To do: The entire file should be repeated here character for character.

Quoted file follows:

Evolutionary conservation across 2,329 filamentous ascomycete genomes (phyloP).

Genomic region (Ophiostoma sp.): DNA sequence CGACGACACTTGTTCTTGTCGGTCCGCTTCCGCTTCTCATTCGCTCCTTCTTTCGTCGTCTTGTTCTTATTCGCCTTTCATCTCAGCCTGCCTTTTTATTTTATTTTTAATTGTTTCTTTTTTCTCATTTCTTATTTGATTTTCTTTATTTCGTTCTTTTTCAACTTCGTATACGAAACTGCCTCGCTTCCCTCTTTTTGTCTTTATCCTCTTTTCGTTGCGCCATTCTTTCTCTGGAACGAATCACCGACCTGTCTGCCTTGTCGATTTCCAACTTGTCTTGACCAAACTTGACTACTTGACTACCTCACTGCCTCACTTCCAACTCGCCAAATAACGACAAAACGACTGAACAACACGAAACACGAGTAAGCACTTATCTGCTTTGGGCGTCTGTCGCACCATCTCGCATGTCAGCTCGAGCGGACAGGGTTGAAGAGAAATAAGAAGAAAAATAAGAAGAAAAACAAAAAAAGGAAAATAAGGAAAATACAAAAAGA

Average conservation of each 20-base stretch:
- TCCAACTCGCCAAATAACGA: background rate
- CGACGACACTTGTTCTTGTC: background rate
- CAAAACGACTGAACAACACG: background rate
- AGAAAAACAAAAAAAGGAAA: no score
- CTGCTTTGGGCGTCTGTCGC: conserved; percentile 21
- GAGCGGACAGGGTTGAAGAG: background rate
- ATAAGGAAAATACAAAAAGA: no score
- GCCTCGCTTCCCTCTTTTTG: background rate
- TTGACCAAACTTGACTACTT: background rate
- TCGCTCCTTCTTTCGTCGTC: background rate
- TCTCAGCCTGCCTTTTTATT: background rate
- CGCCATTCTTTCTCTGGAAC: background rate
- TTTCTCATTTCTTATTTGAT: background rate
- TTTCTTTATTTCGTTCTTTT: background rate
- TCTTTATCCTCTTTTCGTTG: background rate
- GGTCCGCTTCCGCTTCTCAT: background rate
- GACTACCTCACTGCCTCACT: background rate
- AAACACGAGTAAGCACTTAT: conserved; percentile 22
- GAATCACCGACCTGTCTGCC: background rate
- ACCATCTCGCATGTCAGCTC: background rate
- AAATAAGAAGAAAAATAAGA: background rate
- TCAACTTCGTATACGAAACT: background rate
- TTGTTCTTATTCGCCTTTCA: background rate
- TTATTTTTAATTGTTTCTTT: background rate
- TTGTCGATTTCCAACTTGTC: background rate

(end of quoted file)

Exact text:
Evolutionary conservation across 2,329 filamentous ascomycete genomes (phyloP).

Genomic region (Ophiostoma sp.): DNA sequence CGACGACACTTGTTCTTGTCGGTCCGCTTCCGCTTCTCATTCGCTCCTTCTTTCGTCGTCTTGTTCTTATTCGCCTTTCATCTCAGCCTGCCTTTTTATTTTATTTTTAATTGTTTCTTTTTTCTCATTTCTTATTTGATTTTCTTTATTTCGTTCTTTTTCAACTTCGTATACGAAACTGCCTCGCTTCCCTCTTTTTGTCTTTATCCTCTTTTCGTTGCGCCATTCTTTCTCTGGAACGAATCACCGACCTGTCTGCCTTGTCGATTTCCAACTTGTCTTGACCAAACTTGACTACTTGACTACCTCACTGCCTCACTTCCAACTCGCCAAATAACGACAAAACGACTGAACAACACGAAACACGAGTAAGCACTTATCTGCTTTGGGCGTCTGTCGCACCATCTCGCATGTCAGCTCGAGCGGACAGGGTTGAAGAGAAATAAGAAGAAAAATAAGAAGAAAAACAAAAAAAGGAAAATAAGGAAAATACAAAAAGA

Average conservation of each 20-base stretch:
- TCCAACTCGCCAAATAACGA: background rate
- CGACGACACTTGTTCTTGTC: background rate
- CAAAACGACTGAACAACACG: background rate
- AGAAAAACAAAAAAAGGAAA: no score
- CTGCTTTGGGCGTCTGTCGC: conserved; percentile 21
- GAGCGGACAGGGTTGAAGAG: background rate
- ATAAGGAAAATACAAAAAGA: no score
- GCCTCGCTTCCCTCTTTTTG: background rate
- TTGACCAAACTTGACTACTT: background rate
- TCGCTCCTTCTTTCGTCGTC: background rate
- TCTCAGCCTGCCTTTTTATT: background rate
- CGCCATTCTTTCTCTGGAAC: background rate
- TTTCTCATTTCTTATTTGAT: background rate
- TTTCTTTATTTCGTTCTTTT: background rate
- TCTTTATCCTCTTTTCGTTG: background rate
- GGTCCGCTTCCGCTTCTCAT: background rate
- GACTACCTCACTGCCTCACT: background rate
- AAACACGAGTAAGCACTTAT: conserved; percentile 22
- GAATCACCGACCTGTCTGCC: background rate
- ACCATCTCGCATGTCAGCTC: background rate
- AAATAAGAAGAAAAATAAGA: background rate
- TCAACTTCGTATACGAAACT: background rate
- TTGTTCTTATTCGCCTTTCA: background rate
- TTATTTTTAATTGTTTCTTT: background rate
- TTGTCGATTTCCAACTTGTC: background rate